Around age 12 with the onset of puberty, the human being undergoes physical and psychological metamorphoses. The child changes into an adolescent, and life will never be the same, for parent or child.
The young adolescent needs opportunities to step outside his or her familiar community of home, church and school, while still using these networks as the foundation for the developmental tasks of the next six years. The young teen needs the chance to have the following experiences:
- Strengthen personal identity
- Develop the intellect
- Articulate self-expression
- Build community
- Serve others
- Learn the ways of society
- Learn the ways of the natural world
The adolescent between the ages of twelve to fifteen years is concerned with taking the critical first strides into adulthood. Unfortunately, for our teenagers adolescence is not treated as a stepping stone to adulthood but as another step in childhood. If 30 is the new 20, then 15 is the new 8.
Psychologist Robert Epstein in his book, The Case Against Adolescence, tells us that teens, contrary to popular opinion, are competent as adults in most intellectual activities. Problems with teens arise due to the restrictions placed on them in our society.
Our culture tends to extend childhood with our school and labor laws, isolating teens from adults and the one-on-one mentoring relationships that are fundamentally necessary at this age. Epstein makes the point that after puberty, education needs to be combined with outside employment in meaningful and imaginative ways. The factory school system no longer meets the needs of our young teens.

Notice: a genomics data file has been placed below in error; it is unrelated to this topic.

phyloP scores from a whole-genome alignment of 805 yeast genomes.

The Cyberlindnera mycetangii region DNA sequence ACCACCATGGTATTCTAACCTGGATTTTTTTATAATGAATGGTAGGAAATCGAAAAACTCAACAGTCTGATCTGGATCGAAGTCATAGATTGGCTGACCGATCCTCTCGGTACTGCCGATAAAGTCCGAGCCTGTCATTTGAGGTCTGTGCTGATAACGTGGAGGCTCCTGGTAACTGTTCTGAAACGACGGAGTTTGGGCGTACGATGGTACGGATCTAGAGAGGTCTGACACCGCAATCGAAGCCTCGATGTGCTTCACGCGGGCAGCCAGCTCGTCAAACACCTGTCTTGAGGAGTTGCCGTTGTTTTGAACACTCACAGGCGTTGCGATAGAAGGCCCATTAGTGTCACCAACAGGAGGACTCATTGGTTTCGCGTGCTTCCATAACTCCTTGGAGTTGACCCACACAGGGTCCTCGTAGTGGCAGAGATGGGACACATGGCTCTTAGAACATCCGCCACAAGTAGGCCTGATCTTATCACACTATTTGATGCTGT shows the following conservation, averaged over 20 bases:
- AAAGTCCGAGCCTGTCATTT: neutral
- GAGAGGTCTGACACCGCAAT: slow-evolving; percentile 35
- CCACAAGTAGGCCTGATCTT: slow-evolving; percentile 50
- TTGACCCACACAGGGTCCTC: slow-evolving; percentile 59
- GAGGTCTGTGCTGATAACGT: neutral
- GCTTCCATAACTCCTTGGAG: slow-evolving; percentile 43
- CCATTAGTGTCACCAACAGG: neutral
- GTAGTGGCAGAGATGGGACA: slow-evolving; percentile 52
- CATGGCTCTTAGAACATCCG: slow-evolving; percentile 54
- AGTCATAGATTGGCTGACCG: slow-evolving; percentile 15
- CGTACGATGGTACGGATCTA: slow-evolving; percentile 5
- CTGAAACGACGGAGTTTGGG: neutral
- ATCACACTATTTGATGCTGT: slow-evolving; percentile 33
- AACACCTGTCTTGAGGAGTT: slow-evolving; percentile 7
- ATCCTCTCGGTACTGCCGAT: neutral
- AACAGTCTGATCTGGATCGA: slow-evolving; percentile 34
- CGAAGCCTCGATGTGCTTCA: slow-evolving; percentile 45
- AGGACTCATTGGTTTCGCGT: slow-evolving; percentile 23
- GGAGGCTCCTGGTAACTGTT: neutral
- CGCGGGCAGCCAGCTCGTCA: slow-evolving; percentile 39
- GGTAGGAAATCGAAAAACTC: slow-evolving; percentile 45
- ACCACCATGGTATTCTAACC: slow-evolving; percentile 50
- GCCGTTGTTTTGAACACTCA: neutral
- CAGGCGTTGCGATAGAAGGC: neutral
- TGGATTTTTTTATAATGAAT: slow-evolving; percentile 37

Isolating the competent teen from adult mentorship and purposeful work creates a situation that makes many young people angry or depressed.
At a time in their lives when adolescents need to enter a world of new opportunities and responsibilities, our laws regarding schooling and jobs divorce teens from the adult world.
Epstein with fellow psychologist Diana Dumas administered tests to examine 14 areas of competency in both adults and teens. They found that teens were as competent or nearly as competent as adults in these 14 areas, which included leadership, handling of responsibility, and interpersonal skills. The tests also showed that adults significantly underestimate the abilities of teens.
Our adolescents’ most critical need, Epstein states, is to have more options to the rights, privileges and responsibilities that adults have, e.g. the rights to work, marry, own property, sign contracts, start businesses, make decisions about health care and live on their own.
Teen misbehaviors are culturally driven and are created by the true needs of the teens not being acknowledged and nurtured. Behaviors–such as being disrespectful, having self-indulgent personal spending ($200 billion per year is spent by our 13- to 17-year-olds on makeup, music, clothes, etc.), using drugs and pursuing risky sexual activity–stem from not having the right to enter the adult world when teens are emotionally and psychologically competent to do so.
In our culture, we need to begin a conversation of how we can meet the needs of our adolescents. We need to figure out how we can help our teenagers join the adult world. We need to let teens prove themselves responsible enough to earn the freedoms they need to become fully functioning adults.
What we are currently doing is not working. We are allowing our capable adolescents to be treated as eternal children. Therein lies the problem.